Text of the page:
Though occasionally I use “almost exactly” in speech, I try not to use it in my writing. It’s one thing to use such a construction when talking and something else entirely to commit it to the permanency of writing, and I don’t want to meet her on a cloud in some afterlife and have her start in on that old argument with me again.

On the other hand, it might be nice.

***

Pat Bertram is the author of the suspense novels Light Bringer, More Deaths Than One, A Spark of Heavenly Fire, and Daughter Am I. Bertram is also the author of Grief: The Great Yearning, “an exquisite book, wrenching to read, and at the same time full of profound truths.” Connect with Pat on Google+

Grief: The Great Yearning

I never  set out to write a book about grief,  but I was so lost, so lonely, so sick with grief and bewildered by all I was experiencing, that the only way I could try to make sense of it was to put my feelings into words. Whether I was writing letters to my deceased life mate/soul mate or simply pouring out my feelings in a blog or a journal, writing helped me feel close to him, as if, once again, I was talking things over with him. The only problem was, I only heard my side of the story. He never told me how he felt about his dying and our separation. Did he feel as broken as I did? Did he feel amputated? Or was he simply glad to be shucked of his body, and perhaps even of me?

I wrote this letter to him exactly two years ago. It shows some of the collateral effects of grief, such as the questioning, the yearning, the struggle to come to terms with death and dying. Although I am going through a time of relative peace, what I wrote back then still holds true today.

Excerpt from Grief: The Great Yearning:

Dear J,

For the first time since you died, I almost forgot to advance your permanent calendar. I’m surprised I’ve remembered to do it all these months. I thought it would be a remembrance, but I don’t need anything to remind me of you — everything I see, say, do reminds me of you.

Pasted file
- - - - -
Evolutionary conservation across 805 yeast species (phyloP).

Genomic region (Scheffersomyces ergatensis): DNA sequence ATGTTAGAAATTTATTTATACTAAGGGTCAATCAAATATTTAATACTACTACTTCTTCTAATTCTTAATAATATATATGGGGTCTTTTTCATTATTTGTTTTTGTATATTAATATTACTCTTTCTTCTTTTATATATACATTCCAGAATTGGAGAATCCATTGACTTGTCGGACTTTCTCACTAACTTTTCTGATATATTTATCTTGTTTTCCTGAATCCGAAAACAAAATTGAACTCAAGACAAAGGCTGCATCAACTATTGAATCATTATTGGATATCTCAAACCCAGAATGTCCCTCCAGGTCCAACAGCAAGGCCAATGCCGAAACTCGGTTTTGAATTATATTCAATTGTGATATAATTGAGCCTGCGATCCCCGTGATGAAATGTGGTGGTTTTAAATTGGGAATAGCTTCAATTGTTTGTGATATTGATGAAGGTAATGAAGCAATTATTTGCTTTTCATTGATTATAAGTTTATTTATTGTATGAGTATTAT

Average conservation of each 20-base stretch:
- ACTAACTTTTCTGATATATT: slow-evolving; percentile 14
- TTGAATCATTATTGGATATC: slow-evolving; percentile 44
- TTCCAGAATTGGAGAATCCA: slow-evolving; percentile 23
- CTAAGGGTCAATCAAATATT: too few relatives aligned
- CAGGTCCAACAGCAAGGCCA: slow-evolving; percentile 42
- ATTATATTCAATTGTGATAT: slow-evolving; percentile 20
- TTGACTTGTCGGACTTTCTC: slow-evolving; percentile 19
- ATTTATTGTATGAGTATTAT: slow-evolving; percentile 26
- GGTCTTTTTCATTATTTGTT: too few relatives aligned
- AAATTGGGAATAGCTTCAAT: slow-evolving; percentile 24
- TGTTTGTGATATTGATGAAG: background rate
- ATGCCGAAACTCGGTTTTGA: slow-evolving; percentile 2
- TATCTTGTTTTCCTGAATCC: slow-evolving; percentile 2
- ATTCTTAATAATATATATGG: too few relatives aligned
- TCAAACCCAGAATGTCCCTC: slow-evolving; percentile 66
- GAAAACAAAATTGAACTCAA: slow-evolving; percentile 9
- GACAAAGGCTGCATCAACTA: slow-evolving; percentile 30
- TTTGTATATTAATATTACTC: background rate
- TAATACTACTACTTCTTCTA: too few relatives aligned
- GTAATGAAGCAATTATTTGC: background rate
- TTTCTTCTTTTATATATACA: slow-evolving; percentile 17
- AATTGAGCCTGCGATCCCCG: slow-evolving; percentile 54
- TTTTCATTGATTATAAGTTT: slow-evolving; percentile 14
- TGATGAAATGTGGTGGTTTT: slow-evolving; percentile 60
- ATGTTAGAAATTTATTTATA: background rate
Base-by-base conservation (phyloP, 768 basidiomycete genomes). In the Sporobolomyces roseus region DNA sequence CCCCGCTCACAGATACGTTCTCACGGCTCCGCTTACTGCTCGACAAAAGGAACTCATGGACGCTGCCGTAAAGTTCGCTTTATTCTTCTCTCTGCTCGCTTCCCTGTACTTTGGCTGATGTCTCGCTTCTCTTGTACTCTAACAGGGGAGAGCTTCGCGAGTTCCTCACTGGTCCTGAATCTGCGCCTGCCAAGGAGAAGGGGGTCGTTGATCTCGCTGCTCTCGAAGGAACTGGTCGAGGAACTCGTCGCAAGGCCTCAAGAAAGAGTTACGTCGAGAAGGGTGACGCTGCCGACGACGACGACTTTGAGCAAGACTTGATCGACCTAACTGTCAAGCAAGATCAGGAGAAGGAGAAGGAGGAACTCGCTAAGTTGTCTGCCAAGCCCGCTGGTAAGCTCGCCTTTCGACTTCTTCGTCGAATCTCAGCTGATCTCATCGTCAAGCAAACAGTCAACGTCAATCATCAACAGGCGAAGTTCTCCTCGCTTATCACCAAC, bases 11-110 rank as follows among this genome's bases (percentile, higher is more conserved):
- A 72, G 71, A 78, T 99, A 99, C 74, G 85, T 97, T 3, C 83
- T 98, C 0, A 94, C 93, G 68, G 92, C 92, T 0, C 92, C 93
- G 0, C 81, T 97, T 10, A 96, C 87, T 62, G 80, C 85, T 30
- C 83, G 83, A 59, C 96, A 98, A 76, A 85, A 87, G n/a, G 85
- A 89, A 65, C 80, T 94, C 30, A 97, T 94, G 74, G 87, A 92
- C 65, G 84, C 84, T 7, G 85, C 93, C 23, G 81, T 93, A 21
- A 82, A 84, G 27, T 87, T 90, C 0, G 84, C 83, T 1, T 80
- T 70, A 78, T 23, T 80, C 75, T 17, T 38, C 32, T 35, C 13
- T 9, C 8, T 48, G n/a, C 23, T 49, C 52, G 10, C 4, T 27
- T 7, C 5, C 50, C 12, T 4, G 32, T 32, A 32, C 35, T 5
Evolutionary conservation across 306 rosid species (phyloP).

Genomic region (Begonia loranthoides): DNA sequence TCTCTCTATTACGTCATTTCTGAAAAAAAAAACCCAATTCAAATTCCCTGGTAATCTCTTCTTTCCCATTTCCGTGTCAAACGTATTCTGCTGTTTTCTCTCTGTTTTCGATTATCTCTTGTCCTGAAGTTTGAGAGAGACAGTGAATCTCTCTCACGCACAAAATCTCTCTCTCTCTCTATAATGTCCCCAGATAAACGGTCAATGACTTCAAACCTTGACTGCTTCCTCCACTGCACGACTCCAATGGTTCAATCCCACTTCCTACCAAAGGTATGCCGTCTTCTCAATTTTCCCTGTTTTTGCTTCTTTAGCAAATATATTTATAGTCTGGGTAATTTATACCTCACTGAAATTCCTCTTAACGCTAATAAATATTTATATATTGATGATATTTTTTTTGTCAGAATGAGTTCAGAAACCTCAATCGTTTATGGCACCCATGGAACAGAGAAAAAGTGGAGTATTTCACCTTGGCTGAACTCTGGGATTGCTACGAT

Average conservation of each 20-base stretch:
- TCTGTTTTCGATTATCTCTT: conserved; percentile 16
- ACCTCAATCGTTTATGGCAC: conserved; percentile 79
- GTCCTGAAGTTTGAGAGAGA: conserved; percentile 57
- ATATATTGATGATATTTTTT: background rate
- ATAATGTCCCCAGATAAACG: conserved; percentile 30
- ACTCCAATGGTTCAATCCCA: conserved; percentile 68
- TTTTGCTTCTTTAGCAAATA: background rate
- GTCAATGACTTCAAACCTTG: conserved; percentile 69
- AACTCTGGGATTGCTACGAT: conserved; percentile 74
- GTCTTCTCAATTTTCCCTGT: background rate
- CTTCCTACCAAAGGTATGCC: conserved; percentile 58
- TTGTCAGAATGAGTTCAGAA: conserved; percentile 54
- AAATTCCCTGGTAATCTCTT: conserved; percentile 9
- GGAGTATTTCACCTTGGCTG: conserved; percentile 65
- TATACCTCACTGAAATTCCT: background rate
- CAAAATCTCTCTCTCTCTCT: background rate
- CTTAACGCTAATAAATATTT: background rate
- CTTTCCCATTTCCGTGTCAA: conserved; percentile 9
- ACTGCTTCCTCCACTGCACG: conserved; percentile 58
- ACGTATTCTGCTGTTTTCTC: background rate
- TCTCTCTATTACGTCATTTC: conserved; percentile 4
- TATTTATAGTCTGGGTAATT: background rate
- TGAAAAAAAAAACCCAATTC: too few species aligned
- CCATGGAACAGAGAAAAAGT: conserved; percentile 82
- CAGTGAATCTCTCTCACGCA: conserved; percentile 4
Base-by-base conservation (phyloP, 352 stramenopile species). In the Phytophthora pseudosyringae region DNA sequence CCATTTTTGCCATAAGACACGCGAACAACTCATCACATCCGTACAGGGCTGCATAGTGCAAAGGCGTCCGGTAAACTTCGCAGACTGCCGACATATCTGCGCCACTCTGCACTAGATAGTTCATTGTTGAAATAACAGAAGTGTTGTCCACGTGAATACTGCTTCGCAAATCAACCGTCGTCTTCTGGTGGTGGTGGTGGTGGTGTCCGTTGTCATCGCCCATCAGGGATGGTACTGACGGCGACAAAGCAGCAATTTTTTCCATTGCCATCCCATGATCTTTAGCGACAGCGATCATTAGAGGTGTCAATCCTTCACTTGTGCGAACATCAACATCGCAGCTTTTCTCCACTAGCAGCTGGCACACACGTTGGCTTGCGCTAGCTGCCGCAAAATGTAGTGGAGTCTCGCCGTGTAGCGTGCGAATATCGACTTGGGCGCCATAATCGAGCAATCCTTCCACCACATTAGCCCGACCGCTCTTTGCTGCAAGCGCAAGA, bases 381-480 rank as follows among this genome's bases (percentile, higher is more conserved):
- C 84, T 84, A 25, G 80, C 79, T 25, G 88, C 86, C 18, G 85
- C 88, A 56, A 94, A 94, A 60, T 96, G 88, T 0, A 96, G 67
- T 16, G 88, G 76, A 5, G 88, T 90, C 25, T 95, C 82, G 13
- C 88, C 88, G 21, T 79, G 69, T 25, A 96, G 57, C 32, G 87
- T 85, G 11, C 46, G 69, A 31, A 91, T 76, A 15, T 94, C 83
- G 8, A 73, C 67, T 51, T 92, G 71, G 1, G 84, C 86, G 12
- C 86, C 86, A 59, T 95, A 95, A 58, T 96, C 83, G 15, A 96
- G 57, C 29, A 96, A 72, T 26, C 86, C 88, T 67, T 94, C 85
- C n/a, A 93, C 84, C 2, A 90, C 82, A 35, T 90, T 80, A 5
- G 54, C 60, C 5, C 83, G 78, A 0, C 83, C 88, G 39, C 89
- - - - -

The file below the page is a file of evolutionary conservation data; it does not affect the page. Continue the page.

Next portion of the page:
I’ve decided the only way to fill the hole you left in my life, to make sense of your absence, is to fill it with activities I would not have done if you were alive. There are not enough events in the whole world to fill the void, but I need to try, otherwise I’ll never manage to get through the next decades. I hope I don’t become one of those people who hold on to their pain because it’s all they have to make them feel alive, but it is all I have to connect to you. Well, I have memories and some of your things, but that’s not enough.

Would your death be easier to accept if you’d been happy? Is your unhappiness a reason for me to accept your death? What makes this so confusing is that your long dying, the accumulating weakness and pain made you unhappy, so how can I use that as a rationale for being okay with your dying?

I’m like a child, wanting to scream, “It’s unfair!” And it is, but that doesn’t change the fact that you’re dead.

Did I hold your hand when you died? I think I just stood there as you took your last breath, but I don’t remember. I don’t remember much of the last couple of years. It’s like I was in suspended animation, just waiting for you to die. What a terrible thing to say, but it was a terrible time to have lived through. But you didn’t live through it, did you? Well, you did live it, you just didn’t survive it.

I wonder if subconsciously I knew all this pain was waiting for me, and that’s why I closed myself off from the reality of your dying. I don’t like this, J. I don’t like it at all.

***